IN A CASE of truth being stranger than fiction, two Melbourne-based mid-tier firms have completed a bizarre series of personnel changes, which have seen six people change employer, yet the net staffing levels at both firms remain the same.
News of the changes first reached Lawyers Weekly when Melbourne-based mid-tier firm Abbott Stillman & Wilson (ASW) revealed it had picked up where it left off in 2003, announcing yet another successful raid on one of its rival firm’s partner stores, this time persuading former Cornwall Stodart partner Rima Newman to join its ranks.
Topping Lawyers Weekly’s poaching tables for 2003 with a net gain of 11 lawyers, ASW has now added a further two names to its list, with senior associate Tracey O’Neill, currently on maternity leave, also making the move from Cornwall Stodart with her boss.
Cornwalls, however, has got some of its own back, poaching ASW associate Paul Cooley, whom it has promoted to senior associate, to head up its remaining workplace relations practice. Cooley has been joined by another of his former colleagues at ASW, Louise Houlihan. It is understood that the two were hired happened independently of each other. Neither party was willing to reveal who had made the first move;
in this retaliatory hire however, it would appear that opportunities for tackling more significant work in the immediate future were more likely at Cornwalls than ASW. With no partner being appointed to fill the void left by Newman, this may have been a determining factor for Cooley. Managing partner John Hutchings will oversee Cooley’s work, much the same as he did Newman’s prior to her being made partner.
However, the staff swapping did not stop there. ASW’s legal secretary, Melanie Tschiersch, moved across with Cooley to fill the vacancy left by her Cornwall’s counterpart, Kerry Grieg, who moved to ASW with Newman.
“I’ll be honest, we were very disappointed with [Newman’s] resignation. We’ve put a lot of time and effort into developing her and her practice. However, people move on and we wish her all the best,” said Cornwall Stodart chief executive officer Michelle McLean.
“The ironic thing about this was that [Newman’s] reason for leaving us was that there was no team in place here. With [O’Neill] going on maternity leave, she didn’t want to have to start again and recruit and rebuild, and she was going to join [ASW] because they had two lawyers already in existence and she would go over there as the [industrial relations] expert partner and have life pretty easy,” she said.
Newman herself confirmed that the extra resources, which have since ended up at her old employer, was a factor in her transfer. “The attraction [of moving to ASW] was getting into a larger firm with more services as well as joining a larger workplace relations team,” she said.
“If you read it in a John Grisham novel, you’d think: how ridiculous, that doesn’t happen,” said McLean.
Already in the midst of recruiting replacements for the counter-defectors, Newman will work with incumbent ASW partner Tim Greenall and hopes to have an arsenal of “six to seven” fee earners in the practice.
Refusing to be drawn on specifics, Newman confirmed that some of her clients had already travelled with her to ASW, and she was in talks with several others.
McLean, however, was confident that Cornwalls’ workplace relations practice was safe.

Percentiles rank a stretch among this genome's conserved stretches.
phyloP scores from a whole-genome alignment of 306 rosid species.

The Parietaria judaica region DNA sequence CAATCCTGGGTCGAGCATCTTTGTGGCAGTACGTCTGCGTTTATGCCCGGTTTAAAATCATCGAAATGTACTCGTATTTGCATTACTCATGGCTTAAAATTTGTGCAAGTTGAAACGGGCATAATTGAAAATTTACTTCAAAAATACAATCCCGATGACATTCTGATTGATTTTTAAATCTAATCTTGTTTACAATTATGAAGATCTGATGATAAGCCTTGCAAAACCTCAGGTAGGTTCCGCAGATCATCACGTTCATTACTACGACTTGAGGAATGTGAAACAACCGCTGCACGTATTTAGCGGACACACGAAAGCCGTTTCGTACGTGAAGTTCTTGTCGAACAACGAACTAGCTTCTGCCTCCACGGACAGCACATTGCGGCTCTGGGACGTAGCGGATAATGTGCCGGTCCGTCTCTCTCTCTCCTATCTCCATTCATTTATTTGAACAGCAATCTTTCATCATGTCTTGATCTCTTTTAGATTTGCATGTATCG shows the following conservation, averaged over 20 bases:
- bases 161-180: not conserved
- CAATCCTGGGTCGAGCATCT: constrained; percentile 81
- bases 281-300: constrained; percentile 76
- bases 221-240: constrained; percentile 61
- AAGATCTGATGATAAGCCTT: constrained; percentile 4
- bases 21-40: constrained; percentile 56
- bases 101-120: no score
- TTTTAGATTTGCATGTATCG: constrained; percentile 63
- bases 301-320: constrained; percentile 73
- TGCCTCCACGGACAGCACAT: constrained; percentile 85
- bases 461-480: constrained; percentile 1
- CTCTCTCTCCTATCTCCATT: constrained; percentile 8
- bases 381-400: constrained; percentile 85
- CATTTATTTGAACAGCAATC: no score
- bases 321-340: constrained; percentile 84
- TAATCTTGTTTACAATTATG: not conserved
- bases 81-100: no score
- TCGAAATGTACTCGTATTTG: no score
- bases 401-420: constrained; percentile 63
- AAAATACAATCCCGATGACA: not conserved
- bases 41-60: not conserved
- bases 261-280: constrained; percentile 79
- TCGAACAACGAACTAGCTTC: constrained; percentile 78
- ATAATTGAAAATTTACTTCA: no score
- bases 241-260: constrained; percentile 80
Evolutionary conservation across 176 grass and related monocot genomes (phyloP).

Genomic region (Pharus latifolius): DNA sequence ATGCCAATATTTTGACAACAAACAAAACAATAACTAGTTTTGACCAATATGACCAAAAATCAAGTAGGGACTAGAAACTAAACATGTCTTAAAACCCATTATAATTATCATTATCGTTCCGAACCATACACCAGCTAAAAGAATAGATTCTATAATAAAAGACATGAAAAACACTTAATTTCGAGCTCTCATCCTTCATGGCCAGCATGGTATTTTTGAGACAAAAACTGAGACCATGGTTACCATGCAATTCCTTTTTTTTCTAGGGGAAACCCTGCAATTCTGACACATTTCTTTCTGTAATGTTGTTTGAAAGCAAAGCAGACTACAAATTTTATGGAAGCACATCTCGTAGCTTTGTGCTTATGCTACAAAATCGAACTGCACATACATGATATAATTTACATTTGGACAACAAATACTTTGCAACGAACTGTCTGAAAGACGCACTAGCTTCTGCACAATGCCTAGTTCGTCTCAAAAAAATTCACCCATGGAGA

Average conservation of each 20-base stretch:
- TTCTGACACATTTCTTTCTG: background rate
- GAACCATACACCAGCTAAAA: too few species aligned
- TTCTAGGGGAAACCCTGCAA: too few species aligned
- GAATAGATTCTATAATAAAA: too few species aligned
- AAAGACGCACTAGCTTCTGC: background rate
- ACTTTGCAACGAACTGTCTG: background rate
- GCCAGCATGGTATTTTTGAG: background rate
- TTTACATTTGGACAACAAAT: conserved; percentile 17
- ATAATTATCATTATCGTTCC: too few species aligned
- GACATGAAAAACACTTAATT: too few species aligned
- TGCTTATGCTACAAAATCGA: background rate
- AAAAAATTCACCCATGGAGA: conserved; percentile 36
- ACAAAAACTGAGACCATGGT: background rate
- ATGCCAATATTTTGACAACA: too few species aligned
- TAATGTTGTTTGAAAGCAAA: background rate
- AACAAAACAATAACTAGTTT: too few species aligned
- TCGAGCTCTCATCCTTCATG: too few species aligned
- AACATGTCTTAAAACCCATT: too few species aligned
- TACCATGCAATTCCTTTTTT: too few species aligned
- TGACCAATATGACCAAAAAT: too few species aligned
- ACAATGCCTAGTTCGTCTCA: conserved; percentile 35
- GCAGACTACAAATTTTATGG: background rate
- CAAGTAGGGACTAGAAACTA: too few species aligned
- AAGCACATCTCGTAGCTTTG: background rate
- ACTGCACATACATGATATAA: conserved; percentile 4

“Given that Rima started with us a senior associate, we developed her practice from our existing client base. Most of the clients that we were providing advice to [in Newman’s practice] were long standing clients of the firm that had significant relationships with older partners. As such, I am quietly confident that all of that work will stay here.
“I’m not suggesting that [Newman] hasn’t developed her own clients, she has, and I imagine that they will follow her. But, I can sit here and confidently predict that 90 per cent of the fees that we have generated in that workplace relations area will remain with the firm. We’ve been working quite aggressively to that end, in introducing [Cooley] and [Houlihan] to the key clients.”
ASW’s departing staff are contractually obliged to not transport there clients with them.
A workplace relations specialist, Newman was first admitted as a solicitor in 1992, working initially with boutique firm, Morris Coates and Herle, focusing on insurance litigation. In 1995 she decided to join the Victorian Bar “to improve her advocacy and drafting skills”.
Knowing that life at the Bar, “while fantastic”, was not what she wanted in the long term, Newman re-entered corporate law taking a position with Hunt & Hunt in 1997. “I missed the support services that you get in a private firm that you don’t get when you’re at the Bar, particularly more so when you’re a junior,” she observed.
From Hunt & Hunt, she moved to Cornwall Stoddard in 1999 and was made partner in 2001. Newman says she was persuaded to take on a role at ASW by its CEO Chris Arnold, who pursued her over a two-year period. “He’s persistent, let me tell you,” she said.
Newman is a committee member of the workplace relations section of the Law Institute of Victoria and is the chair of the Institute’s discrimination, equal employment opportunity section.
Including an unsuccessful foray into the Sydney market, Cornwalls has seen a gradual decline in its staffing numbers since early 2003. It’s current full-time staff numbers is 80, including eight partners following Newman’s departure.
“As all firms who go through a merger do, we went through some digestive problems and have been culling people since 2001. I think we’ve got the core group of individuals that we want at the firm now,” said McLean, who also indicated that the firm was in the middle of some major strategic alterations and had engaged the services of an external consultant but was unwilling to be drawn any further on the firm’s future directions.